Turnbull has put a huge question mark over Dutton‘s eligibility to be in Parliament

Stefan Postles/Getty ImagesPeter Dutton and Malcolm Turnbull.

Australia’s 29th Prime Minister, Malcolm Turnbull, is hanging on to office for one more day, saying he’s waiting for advice from the Solicitor-General about whether Peter Dutton is eligible to sit in Parliament before he’s prepared to step down.

There are concerns that his rival may be in breach of Section 44 of the Constitution over pecuniary interests. The Solicitor-General is due to offer his advice on the issue, which may be referred to the High Court, tomorrow.

“This issue of eligibility is critically important. You can imagine the consequences of having a Prime Minister whose actions and decisions are questionable because of the issue of eligibility,” Turnbull said.

Parliament would then need to refer the issue to the High Court, but having been adjourned the House of Representatives earlier today to end the winter session, MPs are not due back in Parliament until September 10.

The complexity of the issue is . Earlier today, Dutton issued advice from his lawyer giving him the all-clear, but leading constitutional lawyers believe he may have a case to answer.

The move not only buys the PM time to try and stave off his seemingly inevitable demise, but also gives the other potential challengers, Scott Morrison, more time to rally votes for his own challenge.

“Australians would be rightly appalled by what they’re witnessing in their nation’s Parliament,” he began his address.

Turnbull said he is waiting for Dutton and his supporters to demonstrate he has majority support before planning to call the party room meeting on Friday.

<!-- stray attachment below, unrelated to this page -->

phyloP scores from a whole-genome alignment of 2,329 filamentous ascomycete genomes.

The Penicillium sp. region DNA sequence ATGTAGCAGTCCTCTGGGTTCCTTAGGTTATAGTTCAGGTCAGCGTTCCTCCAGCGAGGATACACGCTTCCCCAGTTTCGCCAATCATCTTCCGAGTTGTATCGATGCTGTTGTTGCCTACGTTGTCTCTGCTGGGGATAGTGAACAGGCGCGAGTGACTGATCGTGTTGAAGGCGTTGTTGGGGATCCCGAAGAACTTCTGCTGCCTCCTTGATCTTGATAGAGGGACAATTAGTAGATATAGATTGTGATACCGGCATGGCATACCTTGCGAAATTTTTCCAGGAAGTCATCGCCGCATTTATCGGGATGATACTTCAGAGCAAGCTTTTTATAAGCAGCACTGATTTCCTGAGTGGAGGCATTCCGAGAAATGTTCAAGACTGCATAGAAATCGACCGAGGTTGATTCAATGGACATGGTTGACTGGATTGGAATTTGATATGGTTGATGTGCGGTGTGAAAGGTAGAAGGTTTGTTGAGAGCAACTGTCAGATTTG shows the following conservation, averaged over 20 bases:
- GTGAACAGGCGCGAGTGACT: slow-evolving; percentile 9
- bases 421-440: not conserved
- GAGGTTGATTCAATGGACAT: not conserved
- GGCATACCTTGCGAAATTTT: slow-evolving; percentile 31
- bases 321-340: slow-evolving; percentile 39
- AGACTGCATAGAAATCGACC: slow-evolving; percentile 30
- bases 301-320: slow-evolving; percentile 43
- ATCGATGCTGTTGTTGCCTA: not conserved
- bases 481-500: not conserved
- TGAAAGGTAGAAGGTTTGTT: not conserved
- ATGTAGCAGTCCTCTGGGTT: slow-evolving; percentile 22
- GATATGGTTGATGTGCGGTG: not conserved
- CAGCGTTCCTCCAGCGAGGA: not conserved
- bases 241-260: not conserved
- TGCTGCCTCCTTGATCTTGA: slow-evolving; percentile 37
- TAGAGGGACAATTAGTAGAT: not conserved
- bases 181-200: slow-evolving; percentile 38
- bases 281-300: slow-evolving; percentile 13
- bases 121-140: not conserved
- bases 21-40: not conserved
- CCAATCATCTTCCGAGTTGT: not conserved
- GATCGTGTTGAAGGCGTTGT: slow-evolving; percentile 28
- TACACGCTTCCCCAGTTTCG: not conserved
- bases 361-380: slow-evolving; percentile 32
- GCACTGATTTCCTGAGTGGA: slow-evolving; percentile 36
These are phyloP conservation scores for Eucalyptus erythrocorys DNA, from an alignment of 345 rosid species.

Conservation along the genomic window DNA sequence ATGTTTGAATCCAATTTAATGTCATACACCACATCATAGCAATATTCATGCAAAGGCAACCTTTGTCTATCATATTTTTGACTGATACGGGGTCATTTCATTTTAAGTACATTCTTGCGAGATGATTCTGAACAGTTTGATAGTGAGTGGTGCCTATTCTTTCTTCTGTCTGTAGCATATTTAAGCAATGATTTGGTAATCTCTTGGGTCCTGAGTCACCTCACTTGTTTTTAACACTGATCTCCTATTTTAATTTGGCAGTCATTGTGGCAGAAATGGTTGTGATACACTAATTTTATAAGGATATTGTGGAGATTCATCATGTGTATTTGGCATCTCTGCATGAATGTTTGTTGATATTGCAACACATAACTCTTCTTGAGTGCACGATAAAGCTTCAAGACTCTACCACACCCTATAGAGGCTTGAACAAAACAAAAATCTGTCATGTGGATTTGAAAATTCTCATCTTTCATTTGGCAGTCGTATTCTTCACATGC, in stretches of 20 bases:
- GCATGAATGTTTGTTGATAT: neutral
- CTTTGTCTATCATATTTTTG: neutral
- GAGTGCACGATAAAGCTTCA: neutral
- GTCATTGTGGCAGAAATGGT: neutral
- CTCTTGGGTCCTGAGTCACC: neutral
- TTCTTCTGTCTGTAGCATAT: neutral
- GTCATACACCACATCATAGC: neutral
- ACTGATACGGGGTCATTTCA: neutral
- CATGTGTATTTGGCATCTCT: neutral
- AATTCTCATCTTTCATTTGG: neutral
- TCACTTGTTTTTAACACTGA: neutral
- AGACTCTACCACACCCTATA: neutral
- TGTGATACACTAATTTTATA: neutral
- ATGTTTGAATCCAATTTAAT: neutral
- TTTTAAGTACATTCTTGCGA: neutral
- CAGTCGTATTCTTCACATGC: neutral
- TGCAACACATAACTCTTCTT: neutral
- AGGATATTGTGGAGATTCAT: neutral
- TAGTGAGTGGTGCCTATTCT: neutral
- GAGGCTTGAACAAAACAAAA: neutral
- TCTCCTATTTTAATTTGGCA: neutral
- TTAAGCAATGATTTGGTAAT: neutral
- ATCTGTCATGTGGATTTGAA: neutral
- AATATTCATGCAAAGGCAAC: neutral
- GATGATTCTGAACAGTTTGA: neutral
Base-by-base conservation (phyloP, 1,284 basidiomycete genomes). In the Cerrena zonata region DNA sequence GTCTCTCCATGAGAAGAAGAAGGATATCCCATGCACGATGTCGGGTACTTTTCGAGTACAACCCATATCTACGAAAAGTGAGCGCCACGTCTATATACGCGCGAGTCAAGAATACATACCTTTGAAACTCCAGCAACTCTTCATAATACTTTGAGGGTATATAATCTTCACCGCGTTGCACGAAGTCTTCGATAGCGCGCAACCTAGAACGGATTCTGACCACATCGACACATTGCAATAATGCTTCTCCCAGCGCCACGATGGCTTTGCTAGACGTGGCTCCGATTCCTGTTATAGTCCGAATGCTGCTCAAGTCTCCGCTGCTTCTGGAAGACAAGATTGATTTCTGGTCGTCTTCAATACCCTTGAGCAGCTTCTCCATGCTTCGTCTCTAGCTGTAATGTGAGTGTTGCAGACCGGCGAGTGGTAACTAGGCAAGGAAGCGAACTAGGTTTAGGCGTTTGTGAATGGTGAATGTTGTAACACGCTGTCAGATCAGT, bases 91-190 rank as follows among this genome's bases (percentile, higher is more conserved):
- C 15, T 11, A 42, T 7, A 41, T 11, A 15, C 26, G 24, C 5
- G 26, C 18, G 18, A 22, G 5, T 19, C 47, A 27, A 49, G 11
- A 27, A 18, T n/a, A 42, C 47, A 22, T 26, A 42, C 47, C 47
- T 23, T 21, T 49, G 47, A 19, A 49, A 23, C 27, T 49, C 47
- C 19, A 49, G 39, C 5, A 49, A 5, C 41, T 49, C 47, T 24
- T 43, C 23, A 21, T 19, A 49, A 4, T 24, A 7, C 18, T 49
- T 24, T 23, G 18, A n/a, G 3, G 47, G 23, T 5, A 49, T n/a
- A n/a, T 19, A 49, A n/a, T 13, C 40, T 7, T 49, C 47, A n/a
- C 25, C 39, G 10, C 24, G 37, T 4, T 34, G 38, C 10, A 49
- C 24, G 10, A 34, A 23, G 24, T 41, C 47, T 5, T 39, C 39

A petition from Dutton’s supporters calling for a leadership ballot has purportedly been circulating among Liberal MPs since Wednesday night, but has not yet emerged, however, earlier today, three key Turnbull supporters, Mathias Cormann, Michaelia Cash, and Mitch Fifield, announced they’d withdrawn their support for the PM and wanted a “transition” in the leadership.

That effectively means Tuesday’s 48-35 vote has now shifted to at least 45-38.

In the last 24 hours, 10 ministers have resigned, bringing the total to 12.

Turnbull outlined his plans over the next 24 hours during today’s address, saying if his colleagues vote in favour of spilling the leadership, he will not recontest and leave parliament.

“When the party room meeting is called, I will invite a spill motion to be moved. If the motion is carried, I will treat that as a vote of no confidence and I will not stand as a candidate in the ballot,” he said.

He accused his colleagues and others of bullying and intimidation “to make this change of leadership that they’re seeking”.

“It’s been described by many people, including those who feel they cannot resist it, as a form of madness,” he said.

Turnbull accused “outside sources” of trying to shift the Liberal Party to the right.

Asked about his future if he stepped down, Turnbull said: “I made it very clear that I believe former Prime Ministers are best out of the Parliament”.

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